Industry giants, such as Facebook, Google and Twitter have had years to come up with ways to provide safer environments, and it is only now -- just as the Government is about to push ahead with a debate on regulating the internet -- that these giants see fit to come up with a plan.
The BBC has gained a copy of a letter from the Internet Association in which the tech giants set out some debating points they believe should scope the future of regulation.
To be honest, the points they raise are mostly sensible. There needs to be a distinction between private and public comments, and regulation has to be technologically possible and laid out clearly so everyone understands the system.
Some of the points seem a little nitpicky to me. They want a distinction between illegal and harmful content. I'm sure most people would say both are bad and should be removed, so why distinguish? They also want flexibility to new technologies. I'd probably argue that those new technologies should be made to be compliant with the law, rather than the other way around.
The major point is over third-party liability. Put very simply, the tech giants are saying they do not want to be considered publishers and thus liable for the information that appears on their sites.
Again, it is an understandable and valid point. Checking every post before it goes up would lead to unmanageable delay, which would see platforms grind to a halt. Having said that, one has to wonder whether the AI smart technology they talk about separately as being able to pick up harmful content could not be used to check content before it goes up.
Effectively, the letter is saying that the tech giants are now holding up their hands and admitting they know they need to be perform better, but please don't make them publishers and hold them responsible for what appears on their sites.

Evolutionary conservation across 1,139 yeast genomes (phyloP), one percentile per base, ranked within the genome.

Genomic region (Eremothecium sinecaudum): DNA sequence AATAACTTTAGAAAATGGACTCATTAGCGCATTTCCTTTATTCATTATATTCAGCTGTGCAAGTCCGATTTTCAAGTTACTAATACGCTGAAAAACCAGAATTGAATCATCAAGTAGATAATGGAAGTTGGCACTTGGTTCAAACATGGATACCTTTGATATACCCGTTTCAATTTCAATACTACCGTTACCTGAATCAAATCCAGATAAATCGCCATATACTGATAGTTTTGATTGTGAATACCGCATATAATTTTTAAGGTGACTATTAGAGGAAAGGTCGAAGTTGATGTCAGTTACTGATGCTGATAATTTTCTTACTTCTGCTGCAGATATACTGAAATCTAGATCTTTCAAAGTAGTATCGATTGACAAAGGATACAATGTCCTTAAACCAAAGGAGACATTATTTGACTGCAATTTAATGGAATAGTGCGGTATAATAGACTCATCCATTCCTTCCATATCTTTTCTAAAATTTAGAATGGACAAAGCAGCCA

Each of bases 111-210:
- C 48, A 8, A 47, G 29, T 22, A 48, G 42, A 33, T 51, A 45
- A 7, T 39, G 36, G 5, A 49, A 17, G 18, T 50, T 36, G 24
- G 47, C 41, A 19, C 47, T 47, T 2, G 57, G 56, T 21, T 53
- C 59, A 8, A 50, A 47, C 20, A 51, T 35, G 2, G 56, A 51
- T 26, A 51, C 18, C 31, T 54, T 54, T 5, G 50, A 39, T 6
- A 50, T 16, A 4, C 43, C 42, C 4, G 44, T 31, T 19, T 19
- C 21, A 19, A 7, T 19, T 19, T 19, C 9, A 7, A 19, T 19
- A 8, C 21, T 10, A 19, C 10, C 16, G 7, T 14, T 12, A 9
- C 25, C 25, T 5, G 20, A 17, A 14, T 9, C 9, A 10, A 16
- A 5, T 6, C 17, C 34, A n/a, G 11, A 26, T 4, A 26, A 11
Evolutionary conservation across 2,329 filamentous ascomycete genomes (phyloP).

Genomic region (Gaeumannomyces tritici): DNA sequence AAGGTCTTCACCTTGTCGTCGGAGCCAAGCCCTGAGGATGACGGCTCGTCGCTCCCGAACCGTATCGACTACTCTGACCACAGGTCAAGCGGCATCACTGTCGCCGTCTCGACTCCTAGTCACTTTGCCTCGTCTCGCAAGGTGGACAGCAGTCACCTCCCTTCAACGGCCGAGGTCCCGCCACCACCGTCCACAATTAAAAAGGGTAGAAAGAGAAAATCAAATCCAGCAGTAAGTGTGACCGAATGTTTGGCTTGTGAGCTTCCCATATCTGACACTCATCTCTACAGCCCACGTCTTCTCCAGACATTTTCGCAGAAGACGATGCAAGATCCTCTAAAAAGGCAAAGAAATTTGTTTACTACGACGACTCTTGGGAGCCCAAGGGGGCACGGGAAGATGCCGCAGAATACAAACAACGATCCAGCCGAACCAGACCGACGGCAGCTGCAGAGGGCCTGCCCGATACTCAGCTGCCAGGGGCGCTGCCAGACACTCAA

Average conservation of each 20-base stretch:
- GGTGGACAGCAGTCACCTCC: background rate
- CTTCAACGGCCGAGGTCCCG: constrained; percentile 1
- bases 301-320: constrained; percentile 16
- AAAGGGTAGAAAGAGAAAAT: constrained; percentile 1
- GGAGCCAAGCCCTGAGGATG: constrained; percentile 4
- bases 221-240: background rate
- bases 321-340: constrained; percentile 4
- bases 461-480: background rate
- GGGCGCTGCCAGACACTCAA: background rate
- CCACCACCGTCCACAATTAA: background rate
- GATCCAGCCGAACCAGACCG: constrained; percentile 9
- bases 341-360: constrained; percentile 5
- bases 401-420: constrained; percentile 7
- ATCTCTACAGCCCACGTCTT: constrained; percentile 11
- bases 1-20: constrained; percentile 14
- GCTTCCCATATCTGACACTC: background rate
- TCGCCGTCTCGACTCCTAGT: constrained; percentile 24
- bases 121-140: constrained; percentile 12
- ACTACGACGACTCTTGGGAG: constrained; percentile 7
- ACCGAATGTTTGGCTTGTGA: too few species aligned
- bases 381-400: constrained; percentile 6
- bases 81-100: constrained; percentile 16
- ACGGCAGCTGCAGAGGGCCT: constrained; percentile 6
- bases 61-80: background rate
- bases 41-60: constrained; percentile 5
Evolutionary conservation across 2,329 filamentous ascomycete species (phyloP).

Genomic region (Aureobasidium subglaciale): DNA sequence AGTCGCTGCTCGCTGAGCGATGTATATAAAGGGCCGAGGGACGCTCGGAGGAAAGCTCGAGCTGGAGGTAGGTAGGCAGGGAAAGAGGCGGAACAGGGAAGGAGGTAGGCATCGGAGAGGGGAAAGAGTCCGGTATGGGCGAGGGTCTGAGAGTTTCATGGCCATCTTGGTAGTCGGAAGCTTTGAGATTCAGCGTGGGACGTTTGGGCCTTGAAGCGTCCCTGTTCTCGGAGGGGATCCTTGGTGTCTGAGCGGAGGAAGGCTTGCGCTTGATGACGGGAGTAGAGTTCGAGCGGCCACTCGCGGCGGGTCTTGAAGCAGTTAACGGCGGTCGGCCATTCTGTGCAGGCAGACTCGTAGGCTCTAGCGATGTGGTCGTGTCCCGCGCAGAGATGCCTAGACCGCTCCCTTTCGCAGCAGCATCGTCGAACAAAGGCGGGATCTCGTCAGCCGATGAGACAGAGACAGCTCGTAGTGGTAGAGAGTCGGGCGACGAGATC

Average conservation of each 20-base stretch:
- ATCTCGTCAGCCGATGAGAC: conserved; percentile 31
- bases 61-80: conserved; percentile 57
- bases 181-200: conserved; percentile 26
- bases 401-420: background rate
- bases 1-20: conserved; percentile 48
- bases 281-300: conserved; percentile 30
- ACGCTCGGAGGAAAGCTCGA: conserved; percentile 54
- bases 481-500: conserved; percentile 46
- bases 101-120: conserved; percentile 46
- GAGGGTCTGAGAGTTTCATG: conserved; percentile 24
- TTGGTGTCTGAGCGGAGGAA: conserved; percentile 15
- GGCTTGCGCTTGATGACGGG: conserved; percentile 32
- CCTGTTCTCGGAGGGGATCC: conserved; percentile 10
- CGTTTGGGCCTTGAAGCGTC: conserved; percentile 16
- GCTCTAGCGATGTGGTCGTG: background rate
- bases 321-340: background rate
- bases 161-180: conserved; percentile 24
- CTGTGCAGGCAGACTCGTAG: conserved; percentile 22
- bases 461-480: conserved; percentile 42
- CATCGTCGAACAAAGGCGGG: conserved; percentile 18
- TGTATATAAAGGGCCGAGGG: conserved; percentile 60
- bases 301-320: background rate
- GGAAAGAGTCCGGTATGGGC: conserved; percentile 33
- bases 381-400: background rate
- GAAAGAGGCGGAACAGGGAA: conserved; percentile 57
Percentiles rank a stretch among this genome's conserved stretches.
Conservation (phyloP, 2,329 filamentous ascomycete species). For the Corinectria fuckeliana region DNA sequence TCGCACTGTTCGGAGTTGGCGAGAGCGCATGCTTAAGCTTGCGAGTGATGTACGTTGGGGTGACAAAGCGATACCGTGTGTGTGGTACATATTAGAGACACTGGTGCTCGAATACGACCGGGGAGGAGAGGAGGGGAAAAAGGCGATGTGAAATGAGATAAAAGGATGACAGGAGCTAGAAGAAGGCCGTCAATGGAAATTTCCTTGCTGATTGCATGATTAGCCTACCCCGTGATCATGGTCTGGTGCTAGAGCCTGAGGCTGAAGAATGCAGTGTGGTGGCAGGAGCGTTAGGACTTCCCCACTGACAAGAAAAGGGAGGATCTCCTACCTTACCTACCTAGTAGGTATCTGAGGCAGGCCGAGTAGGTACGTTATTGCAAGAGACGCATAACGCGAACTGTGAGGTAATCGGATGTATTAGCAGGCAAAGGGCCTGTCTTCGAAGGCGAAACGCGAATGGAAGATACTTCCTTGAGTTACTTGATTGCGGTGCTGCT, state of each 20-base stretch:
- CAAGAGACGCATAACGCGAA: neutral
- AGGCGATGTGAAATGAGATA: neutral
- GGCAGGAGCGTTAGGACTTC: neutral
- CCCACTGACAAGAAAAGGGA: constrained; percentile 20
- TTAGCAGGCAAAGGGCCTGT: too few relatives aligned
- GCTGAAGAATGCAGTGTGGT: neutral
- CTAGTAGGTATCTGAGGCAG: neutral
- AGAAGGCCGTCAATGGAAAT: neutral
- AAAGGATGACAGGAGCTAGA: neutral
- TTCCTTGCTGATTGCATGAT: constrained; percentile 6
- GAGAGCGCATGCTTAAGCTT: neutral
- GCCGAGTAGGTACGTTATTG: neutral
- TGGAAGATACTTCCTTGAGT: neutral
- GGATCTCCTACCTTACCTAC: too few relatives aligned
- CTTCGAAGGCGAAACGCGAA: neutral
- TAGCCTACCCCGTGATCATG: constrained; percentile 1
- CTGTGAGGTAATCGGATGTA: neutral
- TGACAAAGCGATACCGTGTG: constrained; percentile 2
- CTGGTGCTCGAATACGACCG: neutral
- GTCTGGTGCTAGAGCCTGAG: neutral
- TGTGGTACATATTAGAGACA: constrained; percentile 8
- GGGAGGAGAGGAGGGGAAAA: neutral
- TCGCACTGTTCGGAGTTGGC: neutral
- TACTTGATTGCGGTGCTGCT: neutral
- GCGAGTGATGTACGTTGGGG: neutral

My take? There are some interesting points raised by the letter. It's a little surprising to see them raised just a week or two before the Government lays out its potential plans. It's almost as if the tech giants want to get their first tackle in first, as a sports commentator might say. Usually, industries respond to a white paper -- they don't try to change a government's thinking at the eleventh hour of a white paper being produced.
Clearly the tech giants have sat on their hands for a long time, and now realise the game is up. They are trying to make a last-minute plea to have regulation on their terms.
My prediction? Look to Germany. There they have a system whereby companies can receive massive fines for not taking down material within an agreed time frame. If they are warned about content and it stays up, they can expect a fine. If they act on information and take the content down, no further action is required.
Governments typically look to other countries when seeing what has proven to work, and Germany is usually held up in Europe as the regulatory system that has managed to put an iron fist inside a velvet glove.
As for making the tech giants publishers, I really don't think that's going to happen -- but like in Germany, they will be held responsible once their attention has been drawn to harmful content.